Jesus told his followers, “You are the salt of the earth; you are the light of the world” (Matthew 5:13, 14). Not “you will be” but “you are.” Your private faith is already public. Is your witness effective or damaging to God’s Kingdom? Do people see that you are proud of your God, or ashamed of him?
God uses those who will declare their faith. Can he use you?
And last, refuse to quit.
Col. Laird Gunnert was a POW in Vietnam, beaten and tortured mercilessly. Between “interrogations,” he was forced to kneel for hours at a time. One day, Gunnert’s Vietcong captors took him to an interrogation room he had not seen before. This time his beating was especially severe. He crumpled to the floor in a broken heap, and lay there in excruciating pain, too exhausted and battered to lift his face from the dirt floor.
Opening his eyes, Col. Gunnert saw something on the wall, about four inches from the floor, right in front of his face. As his eyes focused, he saw that someone had scrawled in the dirt and mud, “Keep the faith, baby!” Then the Colonel knew he was not alone, and that the faith was enough. And it was.
It’s always too soon to quit. Who or what is tempting you to give up today? You may fail, but you’re not a failure. 366 times the Lord tells his people “Fear not.”
The Bible promises you: “our present sufferings are not worth comparing with the glory that will be revealed in us” (Romans 8:18). God can use anyone who will not quit being used. Can he use you?
We worship a holy God who is also forgiving of our sins. He is powerful, but also loving and gracious. He reveals himself to us, and then invites us to share his revelation with his world. He is a commissioning God, calling us to share his mission, to join his cause, to serve his Kingdom.
And so each week we respond to worship with commitment and service. We make public our faith on Sunday through the invitation and offering, through our baptism and parental dedication, through our singing and our ministry to each other.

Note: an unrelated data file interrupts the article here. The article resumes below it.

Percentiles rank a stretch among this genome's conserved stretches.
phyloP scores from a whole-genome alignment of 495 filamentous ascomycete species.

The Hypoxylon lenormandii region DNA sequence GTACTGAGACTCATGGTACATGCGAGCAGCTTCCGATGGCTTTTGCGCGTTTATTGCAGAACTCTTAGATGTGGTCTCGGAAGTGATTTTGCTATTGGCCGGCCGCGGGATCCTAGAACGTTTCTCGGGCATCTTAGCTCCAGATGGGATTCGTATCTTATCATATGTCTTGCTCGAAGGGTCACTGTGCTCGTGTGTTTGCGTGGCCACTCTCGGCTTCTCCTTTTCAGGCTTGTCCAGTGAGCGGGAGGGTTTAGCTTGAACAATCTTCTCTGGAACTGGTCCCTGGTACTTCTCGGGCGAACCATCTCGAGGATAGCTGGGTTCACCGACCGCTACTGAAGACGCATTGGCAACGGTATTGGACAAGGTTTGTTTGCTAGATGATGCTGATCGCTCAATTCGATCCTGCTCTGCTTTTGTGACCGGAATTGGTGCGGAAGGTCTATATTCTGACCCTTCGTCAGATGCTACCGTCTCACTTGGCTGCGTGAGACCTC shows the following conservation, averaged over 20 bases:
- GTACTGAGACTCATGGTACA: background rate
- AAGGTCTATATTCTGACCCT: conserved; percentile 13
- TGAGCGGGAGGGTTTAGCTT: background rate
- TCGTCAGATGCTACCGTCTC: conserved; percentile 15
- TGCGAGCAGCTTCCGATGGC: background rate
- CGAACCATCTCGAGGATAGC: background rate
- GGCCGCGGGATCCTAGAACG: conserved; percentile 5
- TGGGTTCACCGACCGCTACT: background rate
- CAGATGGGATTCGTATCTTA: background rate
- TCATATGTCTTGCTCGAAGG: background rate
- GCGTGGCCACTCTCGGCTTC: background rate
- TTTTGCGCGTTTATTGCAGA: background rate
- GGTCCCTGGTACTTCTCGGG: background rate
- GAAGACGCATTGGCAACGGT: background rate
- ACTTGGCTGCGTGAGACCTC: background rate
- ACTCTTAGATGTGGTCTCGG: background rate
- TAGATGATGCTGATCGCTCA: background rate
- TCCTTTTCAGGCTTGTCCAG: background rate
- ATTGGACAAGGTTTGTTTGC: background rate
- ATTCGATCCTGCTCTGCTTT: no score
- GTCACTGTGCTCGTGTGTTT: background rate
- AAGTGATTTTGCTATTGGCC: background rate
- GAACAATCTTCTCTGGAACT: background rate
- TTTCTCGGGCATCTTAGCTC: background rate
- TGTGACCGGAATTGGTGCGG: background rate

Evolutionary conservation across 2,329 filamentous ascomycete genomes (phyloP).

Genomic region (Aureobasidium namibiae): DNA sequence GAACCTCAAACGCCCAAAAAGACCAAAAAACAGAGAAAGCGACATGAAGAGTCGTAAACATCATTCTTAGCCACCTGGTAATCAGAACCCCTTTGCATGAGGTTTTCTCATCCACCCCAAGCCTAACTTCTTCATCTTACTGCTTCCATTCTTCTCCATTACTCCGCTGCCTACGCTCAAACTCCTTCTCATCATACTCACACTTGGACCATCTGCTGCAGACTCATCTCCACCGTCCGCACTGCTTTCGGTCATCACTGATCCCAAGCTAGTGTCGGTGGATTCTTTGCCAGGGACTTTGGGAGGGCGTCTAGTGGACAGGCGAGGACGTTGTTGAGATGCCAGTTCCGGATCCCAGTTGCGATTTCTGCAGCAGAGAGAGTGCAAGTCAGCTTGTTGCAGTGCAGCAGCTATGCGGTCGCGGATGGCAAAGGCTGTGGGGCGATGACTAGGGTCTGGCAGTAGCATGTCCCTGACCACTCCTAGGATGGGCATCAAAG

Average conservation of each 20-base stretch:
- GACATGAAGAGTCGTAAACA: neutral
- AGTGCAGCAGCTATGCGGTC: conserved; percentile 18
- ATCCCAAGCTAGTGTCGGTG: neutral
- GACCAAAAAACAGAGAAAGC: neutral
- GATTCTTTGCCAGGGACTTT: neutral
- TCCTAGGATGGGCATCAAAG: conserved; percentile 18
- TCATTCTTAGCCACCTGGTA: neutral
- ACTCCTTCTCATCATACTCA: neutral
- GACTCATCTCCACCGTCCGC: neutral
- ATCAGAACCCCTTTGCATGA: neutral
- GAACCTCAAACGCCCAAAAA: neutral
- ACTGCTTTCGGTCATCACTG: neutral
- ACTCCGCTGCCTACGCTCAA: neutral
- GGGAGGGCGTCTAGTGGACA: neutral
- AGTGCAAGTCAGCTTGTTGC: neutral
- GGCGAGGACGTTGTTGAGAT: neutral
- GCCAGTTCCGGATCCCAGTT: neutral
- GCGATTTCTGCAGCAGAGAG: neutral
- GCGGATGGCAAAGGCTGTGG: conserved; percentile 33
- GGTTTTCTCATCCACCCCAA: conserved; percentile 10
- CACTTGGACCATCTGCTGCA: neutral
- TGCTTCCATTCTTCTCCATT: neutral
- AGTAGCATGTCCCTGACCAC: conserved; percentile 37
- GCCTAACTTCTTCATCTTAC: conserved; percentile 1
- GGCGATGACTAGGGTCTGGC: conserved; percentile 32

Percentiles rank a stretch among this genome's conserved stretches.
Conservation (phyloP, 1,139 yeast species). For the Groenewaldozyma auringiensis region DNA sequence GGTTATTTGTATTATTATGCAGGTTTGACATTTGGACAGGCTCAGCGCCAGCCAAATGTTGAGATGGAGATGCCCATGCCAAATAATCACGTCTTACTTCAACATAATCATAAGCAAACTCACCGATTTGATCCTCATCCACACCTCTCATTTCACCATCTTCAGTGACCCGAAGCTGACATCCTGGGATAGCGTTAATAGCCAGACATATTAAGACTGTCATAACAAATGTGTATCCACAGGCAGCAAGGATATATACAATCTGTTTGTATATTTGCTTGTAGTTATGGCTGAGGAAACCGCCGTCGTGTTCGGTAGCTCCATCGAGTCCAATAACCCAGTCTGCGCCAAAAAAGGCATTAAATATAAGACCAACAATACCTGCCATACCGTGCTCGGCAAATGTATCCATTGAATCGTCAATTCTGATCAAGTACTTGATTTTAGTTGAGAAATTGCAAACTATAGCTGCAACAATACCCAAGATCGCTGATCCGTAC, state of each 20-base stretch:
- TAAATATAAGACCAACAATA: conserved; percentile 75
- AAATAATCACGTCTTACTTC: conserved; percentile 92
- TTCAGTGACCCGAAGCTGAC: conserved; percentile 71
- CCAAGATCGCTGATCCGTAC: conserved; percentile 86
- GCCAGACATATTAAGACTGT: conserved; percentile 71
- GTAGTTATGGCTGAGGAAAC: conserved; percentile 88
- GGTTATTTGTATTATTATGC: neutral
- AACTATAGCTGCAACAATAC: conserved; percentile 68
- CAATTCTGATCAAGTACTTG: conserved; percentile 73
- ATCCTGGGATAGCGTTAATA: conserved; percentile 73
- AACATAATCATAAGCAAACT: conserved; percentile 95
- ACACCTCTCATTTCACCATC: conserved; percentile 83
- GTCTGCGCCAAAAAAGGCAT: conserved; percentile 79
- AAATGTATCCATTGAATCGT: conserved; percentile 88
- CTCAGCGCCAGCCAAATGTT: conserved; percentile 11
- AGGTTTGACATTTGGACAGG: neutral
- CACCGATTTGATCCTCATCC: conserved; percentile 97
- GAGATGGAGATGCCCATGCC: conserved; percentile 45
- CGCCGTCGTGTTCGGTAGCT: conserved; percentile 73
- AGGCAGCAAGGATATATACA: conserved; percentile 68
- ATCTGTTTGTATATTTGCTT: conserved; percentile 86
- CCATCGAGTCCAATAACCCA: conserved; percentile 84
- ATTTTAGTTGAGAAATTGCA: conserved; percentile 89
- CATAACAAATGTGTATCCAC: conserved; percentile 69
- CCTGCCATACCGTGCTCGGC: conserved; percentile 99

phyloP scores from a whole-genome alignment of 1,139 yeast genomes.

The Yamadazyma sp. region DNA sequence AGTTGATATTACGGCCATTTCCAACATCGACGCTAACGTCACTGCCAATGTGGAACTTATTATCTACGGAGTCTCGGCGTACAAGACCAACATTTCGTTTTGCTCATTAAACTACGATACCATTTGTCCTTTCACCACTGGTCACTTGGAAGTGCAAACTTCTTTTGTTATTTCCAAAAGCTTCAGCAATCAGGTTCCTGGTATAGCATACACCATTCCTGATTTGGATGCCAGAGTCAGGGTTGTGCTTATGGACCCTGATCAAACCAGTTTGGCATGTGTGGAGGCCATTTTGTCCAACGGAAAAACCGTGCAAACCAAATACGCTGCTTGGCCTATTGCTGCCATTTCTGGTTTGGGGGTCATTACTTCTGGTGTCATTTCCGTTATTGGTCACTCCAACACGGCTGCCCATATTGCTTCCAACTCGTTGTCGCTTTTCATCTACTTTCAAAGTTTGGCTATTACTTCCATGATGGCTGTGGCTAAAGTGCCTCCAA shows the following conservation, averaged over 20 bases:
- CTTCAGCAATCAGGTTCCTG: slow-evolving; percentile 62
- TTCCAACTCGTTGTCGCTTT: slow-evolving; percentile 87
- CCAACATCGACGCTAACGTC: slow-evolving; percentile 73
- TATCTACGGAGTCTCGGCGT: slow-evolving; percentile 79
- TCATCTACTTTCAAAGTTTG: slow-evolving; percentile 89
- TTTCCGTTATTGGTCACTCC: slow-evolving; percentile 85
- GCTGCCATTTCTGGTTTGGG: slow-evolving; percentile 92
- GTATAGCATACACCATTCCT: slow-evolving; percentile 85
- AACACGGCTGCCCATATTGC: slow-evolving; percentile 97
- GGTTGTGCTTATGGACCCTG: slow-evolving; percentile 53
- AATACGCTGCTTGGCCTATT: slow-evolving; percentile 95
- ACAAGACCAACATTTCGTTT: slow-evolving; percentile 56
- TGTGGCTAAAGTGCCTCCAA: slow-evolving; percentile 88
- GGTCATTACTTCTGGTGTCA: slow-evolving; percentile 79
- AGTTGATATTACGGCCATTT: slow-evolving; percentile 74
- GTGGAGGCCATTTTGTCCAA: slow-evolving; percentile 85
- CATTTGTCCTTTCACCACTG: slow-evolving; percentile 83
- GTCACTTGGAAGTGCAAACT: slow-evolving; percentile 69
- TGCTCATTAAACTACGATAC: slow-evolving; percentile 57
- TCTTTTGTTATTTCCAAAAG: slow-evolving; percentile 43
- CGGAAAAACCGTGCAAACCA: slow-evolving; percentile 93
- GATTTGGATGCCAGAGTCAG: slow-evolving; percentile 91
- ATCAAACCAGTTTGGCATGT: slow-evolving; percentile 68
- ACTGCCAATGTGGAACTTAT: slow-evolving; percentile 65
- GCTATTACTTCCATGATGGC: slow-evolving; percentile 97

Then we measure Sunday by Monday. The measure of your authentic worship today is your authentic ministry tomorrow. A tree is measured by its fruit, a farm by its produce, a factory by its products.
Changed people must change the world. They must serve their King and his Kingdom. Worship must become work; salvation must become service. What will you do tomorrow, because you were here today? Where is the Lord commissioning you?
On May 29, 1939, a group of Baptists from the Park Cities met at the City Hall of University Park to discuss organizing a church in this area of the city. They left with this question burning in their hearts: “Are you willing to enter this open door of opportunity through which the Lord is leading? Go to your homes, think it over, pray it through, and with the courageous spirit of Caleb and Joshua say, ‘If the Lord delight in us, then He will bring us into this land and give it to us. Let us go up at once and possess it, for we are well able to overcome it.'”
They responded to the commission of God. That small group divided up the telephone directory and called every family in the Park Cities, an area which was home to 15,000 people. They worked through the summer. Then they came together on October 26, 1939, 64 years ago today, gathering in the City Hall of University Park. Without a pastor, without any founding churches or organizations, without any financial support except their own, they birthed Park Cities Baptist Church.
From the first, their new church would exist to serve the Savior and build his Kingdom. In their first worship service they received an offering for missions. In the last 25 years, our church has contributed more than $35 million to the cause of world missions; $2,302,920 was given just last year to advance the mission of our King around the world. And our people are found serving the Kingdom each day and each week across Dallas, and travel each year around the world with the good news of his love.
Why has God so blessed Park Cities Baptist Church? Because we have answered his commission. We have joined his mission. We have partnered with our King in his Kingdom. Now, will our past become our future?